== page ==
For a short time the glory of the Golden Horde was renewed, until it was finally crushed by Timur in 1395.
Twelve years later it was captured by Timur, who built a wall with the corpses of his prisoners.
It was erected towards the close of the 15th century, during the reign of Shah Sultan Hussein of the family of Timur, and is said when perfect to have been 465 ft.
This building, which was erected by Shah Rukh Mirza, the grandson of Timur, over Soo years ago, contains some exquisite specimens of sculpture in the best style of Oriental art.
Adjoining the tomb also are numerous marble mausoleums, the sepulchres of princes of the house of Timur; and especially deserving of notice is a royal building tastefully decorated by an Italian artist named Geraldi, who was in the service of Shah Abbas the Great.
It was indeed under the princes of the house of Timur that most of the noble buildings were erected, of which the remains still excite our admiration at Herat, while all the great historical works relative to Asia, such as the Rozetes-Sefa, the Habib-es-seir, Hafiz Abru's Tarikh, the Mallet' a-esSa'adin, &c., date from the same place and the same age.
Karshi was a favourite residence of Timur (Tamerlane).
In 1400 Timur pillaged it, and in 1517 it passed, with the rest of Syria, to the Ottoman dominion.
His posterity kept possession till 1369, when Timur or Tamerlane bore down everything before him, and established his capital at Samarkand, which with Bokhara regained for a time its former splendour.
Babar, the fifth in descent from Timur, was originally prince of Ferghana, but conquered Samarkand and northern India, where he founded the Mogul (Mughal) empire.
At length, in 1598, Baki Mehemet Khan, of the Astrakhan branch of the Timur family, mounted the throne, and thus introduced the dynasty of the Ashtarkhanides.
MT.) Timur (Timur i Leng, the lame Timur), commonly known as Tamerlane, the renowned Oriental conqueror, was born in 1336 at Kesh, better known as Shahr-i-Sabz, "the green city," situated some 50 m.
After the murder of Kurgan the contentions which arose among the many claimants to sovereign power were arrested by the invasion of Toghluk Timur of Kashgar, a descendant of Jenghiz.
Timur was despatched on a mission to the invader's camp, the result of which was his own appointment to the government of Mawara- 'lnahr (Transoxiana).
Mawara'lnahr was taken from Timur and entrusted to a son of Toghluk; but he was defeated in battle by the bold warrior he had replaced at the head of a numerically far inferior force.
During this period Timur and his brother-in-law, Hosain - at first fellowfugitives and wanderers in joint adventures full of interest and romance - became rivals and antagonists.
At the close of 1369 Hosain was assassinated and Timur, having been formally proclaimed sovereign at Balkh, mounted the throne at Samarkand, the capital of his dominions.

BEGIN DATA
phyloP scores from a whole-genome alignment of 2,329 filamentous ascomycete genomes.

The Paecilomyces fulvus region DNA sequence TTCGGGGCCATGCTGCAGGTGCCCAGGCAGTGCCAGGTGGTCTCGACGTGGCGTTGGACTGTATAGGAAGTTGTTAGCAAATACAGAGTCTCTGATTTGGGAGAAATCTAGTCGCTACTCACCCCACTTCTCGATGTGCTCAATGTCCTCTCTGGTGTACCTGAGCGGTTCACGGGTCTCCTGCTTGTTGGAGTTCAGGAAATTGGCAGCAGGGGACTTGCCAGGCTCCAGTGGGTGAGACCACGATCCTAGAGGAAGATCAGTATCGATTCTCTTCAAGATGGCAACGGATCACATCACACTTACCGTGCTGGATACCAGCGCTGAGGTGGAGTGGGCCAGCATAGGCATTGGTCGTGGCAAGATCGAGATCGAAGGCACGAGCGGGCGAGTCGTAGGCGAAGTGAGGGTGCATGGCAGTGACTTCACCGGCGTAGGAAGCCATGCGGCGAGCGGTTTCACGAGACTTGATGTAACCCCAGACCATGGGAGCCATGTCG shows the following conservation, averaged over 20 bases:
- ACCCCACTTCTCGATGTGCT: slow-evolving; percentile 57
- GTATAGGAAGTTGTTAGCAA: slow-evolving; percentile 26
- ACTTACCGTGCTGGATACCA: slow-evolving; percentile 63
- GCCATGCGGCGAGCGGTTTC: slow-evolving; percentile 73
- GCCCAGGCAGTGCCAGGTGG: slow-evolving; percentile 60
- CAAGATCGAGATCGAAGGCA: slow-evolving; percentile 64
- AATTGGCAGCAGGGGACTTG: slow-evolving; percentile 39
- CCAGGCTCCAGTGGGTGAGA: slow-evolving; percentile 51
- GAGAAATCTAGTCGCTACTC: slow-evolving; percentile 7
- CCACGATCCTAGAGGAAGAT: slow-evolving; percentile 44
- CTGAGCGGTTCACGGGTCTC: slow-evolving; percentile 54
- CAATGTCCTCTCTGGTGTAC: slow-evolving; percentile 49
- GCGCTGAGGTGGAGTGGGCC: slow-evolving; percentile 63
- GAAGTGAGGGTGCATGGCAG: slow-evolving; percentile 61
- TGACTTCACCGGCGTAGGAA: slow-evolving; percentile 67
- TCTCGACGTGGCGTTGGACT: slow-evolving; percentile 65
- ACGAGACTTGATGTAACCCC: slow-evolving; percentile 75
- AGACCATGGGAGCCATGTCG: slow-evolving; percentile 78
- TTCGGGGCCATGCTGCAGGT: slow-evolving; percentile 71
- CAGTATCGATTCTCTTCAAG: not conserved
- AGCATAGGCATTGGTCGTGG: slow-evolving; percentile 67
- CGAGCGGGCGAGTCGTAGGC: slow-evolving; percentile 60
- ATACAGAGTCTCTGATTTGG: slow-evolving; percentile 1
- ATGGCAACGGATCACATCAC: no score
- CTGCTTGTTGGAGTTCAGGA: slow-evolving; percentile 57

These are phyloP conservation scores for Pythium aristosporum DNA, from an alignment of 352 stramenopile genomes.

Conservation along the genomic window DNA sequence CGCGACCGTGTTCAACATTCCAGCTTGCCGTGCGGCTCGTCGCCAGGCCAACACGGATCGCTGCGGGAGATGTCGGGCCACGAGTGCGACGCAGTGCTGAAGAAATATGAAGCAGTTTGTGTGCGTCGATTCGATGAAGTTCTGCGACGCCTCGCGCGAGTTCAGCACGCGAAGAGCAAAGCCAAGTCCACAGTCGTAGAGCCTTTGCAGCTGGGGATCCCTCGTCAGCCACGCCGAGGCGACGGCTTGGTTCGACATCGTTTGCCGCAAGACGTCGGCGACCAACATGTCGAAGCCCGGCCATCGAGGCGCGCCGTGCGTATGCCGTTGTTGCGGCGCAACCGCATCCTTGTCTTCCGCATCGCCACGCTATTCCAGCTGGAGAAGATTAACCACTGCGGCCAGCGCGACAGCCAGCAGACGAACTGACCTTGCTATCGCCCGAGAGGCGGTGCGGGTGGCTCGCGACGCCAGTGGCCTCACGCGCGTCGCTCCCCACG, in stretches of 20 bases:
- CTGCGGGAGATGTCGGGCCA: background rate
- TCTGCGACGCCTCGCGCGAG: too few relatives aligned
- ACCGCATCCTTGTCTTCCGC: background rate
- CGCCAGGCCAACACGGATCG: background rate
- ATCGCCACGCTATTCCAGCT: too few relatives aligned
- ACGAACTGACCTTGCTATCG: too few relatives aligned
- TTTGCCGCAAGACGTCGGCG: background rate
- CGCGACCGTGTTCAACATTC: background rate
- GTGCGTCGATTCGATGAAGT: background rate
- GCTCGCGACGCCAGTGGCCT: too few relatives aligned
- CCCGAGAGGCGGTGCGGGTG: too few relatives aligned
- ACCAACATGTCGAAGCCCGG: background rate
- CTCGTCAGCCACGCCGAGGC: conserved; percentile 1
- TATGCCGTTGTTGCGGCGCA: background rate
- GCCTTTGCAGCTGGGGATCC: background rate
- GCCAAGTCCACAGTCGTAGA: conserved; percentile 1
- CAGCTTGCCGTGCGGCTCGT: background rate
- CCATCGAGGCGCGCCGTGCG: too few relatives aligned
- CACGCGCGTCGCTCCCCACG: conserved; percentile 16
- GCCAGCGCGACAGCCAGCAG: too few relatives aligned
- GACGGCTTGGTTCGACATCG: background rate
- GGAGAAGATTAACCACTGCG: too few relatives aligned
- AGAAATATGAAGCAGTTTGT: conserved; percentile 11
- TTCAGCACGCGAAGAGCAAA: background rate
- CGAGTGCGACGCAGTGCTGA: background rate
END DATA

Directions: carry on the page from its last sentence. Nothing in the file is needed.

Timur not only consolidated his rule at home by the subjection of intestine foes, but sought extension of territory by encroachments upon the lands of foreign potentates.
One of the most formidable of his opponents was Toktamish, who after having been a refugee at the court of Timur became ruler both of the eastern Kipchak and the Golden Horde, and quarrelled with Timur over the possession of Khwarizm.
In 1398, when Timur was more than sixty years of age, Farishta tells us that, "informed of the commotions and civil wars of India," he "began his expedition into that country," and on the 12th of September "arrived on the banks of the Indus."
In April 1399, some three months after quitting the capital of Mahmud Toghluk, Timur was back in his own capital beyond the Oxus.
Timur had carried his victorious arms on one side from the Irtish and the Volga to the Persian Gulf and on the other from the Hellespont to the Ganges.
Alhazen, quoted by Purchas in his quaint notice of Timur and referred to by Sir John Malcolm, can hardly be accepted as a serious authority.
Reference may be made to two more sources of information (I) Supposed likenesses of Timur are to be found in books and in the splendid collection of Oriental manuscripts and drawings in the British Museum.
Timur is here displayed as a stoutish, long-bodied man, below the middle-height, in age and feature not unlike the first portrait, but with thicker and more straggling hair, and distincter, though not more agreeable character in the facial expression, yet not a sign of power, genius, or any elements of grandeur or celebrity.
The uncomfortable figure in the Bodleian Library does not give much help. Sir John Malcolm has been at some pains to invest his portrait of Timur with individuality.
(2) As regards plays, in Marlowe's Tamburlaine Timur is described as tall of stature, straightly fashioned, large of limb, having joints strongly knit, long and sinewy arms, a breadth of shoulders to "bear old Atlas's burden," pale of complexion, and with "amber hair wrapp'd in curls."
From time to time the emperors of Trebizond paid tribute to the Seljuk sultans of Iconium, to the grand khans of the Mongols, to Timur the Tatar, to the Turkoman chieftains, and to the Ottomans; but by means of skilful negotiations they were enabled practically to secure their independence.